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COVID-19 Quarantine Journey

The Yacht America has enjoyed a makeover the past few months. Captain Troy lead the way for a huge project: varnishing the cockpit, table, main boom, fore boom, and three doghouses with a completely different technique designed by Awlgrip. It was not an easy task, but the Yacht America looks absolutely stunning with her new makeover. In order to put fresh paint on the wood, pre-existing varnish had to be stripped off using a variety of techniques. Over the course of two months, Captain Troy went through four electric sanders simply because they gave out.


Sails removed from boom, ready for sanding

The main boom and fore boom needed to be accessible, so the first step was to remove the main sail and fore sail. Once the sails were stowed, sanding could take place. The size of the boom is deceiving because it is circular. There is a lot more surface area than you expect, so it took a considerable amount of time to sand and paint. In addition, Captain Troy had to sand upside down while also minding the curvature of the boom.



Old Varnished Wood and Sanded Wood


Once the booms were sanded to grit 120, a stain was applied. The color of this stain is completely custom as you can tint it yellow or red. Captain Troy played with the ratios until he found a color that he felt brought out the grain in the wood. The stain was applied to the freshly sanded wood using paint brushes and rollers. Pro tip: you can use an old rag to get a smooth stain after you apply the stain via brushes!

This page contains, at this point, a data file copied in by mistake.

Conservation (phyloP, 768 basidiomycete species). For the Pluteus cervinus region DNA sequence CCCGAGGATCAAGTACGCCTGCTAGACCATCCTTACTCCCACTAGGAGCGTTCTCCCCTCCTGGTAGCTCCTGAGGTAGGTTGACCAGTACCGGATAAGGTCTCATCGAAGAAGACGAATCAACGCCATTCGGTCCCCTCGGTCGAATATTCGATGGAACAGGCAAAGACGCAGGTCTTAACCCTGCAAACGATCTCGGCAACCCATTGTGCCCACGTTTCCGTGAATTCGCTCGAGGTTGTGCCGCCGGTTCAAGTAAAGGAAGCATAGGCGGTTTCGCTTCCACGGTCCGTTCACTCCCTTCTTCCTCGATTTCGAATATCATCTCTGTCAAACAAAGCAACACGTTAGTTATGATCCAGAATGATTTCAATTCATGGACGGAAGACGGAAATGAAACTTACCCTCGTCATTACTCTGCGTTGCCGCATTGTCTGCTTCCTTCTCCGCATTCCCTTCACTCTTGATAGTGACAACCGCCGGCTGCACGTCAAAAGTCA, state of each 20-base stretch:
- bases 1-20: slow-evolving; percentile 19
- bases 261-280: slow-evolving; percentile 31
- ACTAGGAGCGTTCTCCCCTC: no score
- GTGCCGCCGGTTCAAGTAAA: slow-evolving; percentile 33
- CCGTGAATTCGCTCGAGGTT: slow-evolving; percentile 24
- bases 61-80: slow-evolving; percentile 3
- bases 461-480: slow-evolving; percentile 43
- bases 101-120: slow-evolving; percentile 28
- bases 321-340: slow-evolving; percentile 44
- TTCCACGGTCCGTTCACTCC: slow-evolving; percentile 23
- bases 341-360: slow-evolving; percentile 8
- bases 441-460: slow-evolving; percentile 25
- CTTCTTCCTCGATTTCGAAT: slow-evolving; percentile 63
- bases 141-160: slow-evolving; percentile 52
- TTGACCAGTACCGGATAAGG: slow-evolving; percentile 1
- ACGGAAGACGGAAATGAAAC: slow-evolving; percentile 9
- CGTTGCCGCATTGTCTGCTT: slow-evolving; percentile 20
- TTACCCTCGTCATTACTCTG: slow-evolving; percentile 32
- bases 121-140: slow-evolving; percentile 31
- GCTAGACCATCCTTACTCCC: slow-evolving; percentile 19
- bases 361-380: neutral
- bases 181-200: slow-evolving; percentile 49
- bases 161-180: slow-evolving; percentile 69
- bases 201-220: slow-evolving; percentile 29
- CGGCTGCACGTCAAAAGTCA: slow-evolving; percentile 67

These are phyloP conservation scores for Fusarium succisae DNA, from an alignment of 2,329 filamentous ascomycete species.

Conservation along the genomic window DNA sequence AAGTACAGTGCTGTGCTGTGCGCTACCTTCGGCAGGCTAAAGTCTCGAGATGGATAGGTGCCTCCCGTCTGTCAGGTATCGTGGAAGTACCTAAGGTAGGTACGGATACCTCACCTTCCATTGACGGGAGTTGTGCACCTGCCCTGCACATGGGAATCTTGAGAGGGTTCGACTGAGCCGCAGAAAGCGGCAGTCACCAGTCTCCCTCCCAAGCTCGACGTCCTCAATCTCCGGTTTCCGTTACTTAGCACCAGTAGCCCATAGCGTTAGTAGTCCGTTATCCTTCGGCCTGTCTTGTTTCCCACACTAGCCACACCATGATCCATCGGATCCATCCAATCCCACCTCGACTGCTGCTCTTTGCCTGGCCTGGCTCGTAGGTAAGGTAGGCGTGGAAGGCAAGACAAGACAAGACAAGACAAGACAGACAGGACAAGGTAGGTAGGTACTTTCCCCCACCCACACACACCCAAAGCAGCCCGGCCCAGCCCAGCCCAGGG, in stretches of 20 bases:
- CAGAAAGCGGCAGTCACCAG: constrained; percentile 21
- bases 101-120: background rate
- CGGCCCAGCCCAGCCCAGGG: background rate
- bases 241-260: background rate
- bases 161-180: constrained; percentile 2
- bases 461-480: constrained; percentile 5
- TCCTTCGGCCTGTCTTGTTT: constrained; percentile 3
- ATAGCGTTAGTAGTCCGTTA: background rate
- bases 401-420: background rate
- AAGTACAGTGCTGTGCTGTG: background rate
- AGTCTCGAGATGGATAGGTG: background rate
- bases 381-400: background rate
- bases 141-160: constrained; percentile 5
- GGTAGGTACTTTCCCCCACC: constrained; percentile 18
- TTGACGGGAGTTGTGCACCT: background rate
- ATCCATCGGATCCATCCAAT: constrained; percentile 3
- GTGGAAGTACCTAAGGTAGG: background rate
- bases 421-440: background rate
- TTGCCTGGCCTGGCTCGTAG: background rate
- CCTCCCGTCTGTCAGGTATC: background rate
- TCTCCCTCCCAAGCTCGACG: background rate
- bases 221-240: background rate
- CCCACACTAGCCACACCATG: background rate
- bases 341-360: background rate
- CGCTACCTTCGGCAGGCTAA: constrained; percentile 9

Stained Wood vs. Sanded Wood

Rolling Stain on Boom

Rolling Stain on Main Boom





After the stain was applied, a clear coat was applied followed by six more clear coats. There is a special time window between clear coats, so Captain Troy was painting at all hours of the day and night. After the 7th coat was applied, the booms were sanded again using grit 120 and a final clear coat was applied. The sails were put back on results are incredible.

First mate Fathom made some new best friends during quarantine: a heat gun and two metal scrapers of different sizes. She scraped the varnish off of three doghouses and all twenty-eight hatches with these two little tools. Once the varnish was mostly scraped off, she used an electric sander to sand the wood smooth. If you have been aboard the Yacht America, you will notice that there are some nooks and crannies that are too small for an electric sander. We call these special spots “detail work” and they can only be sanded by hand with good old-fashioned sheets of sandpaper.

The doghouses and hatches were sanded to grit 120 and they were ready for the Awlgrip process. Captain Troy and Fathom split the work and painted the stain and seven clear coats over the course of several days.

a wooden box

Side panel of doghouse: old varnish vs. stripped wood

a wooden box

Corner of doghouse 4, stripped with corner ready for hand sanding


Portion of sanded hatches, ready for Awlgrip process


a wooden table

Seven coats of Awlgrip on doghouse 3

Doghouse 3 with seven coats 


With the booms, doghouses, hatches, table, and cockpit complete, we cannot wait to take you sailing aboard the stunning Yacht America!

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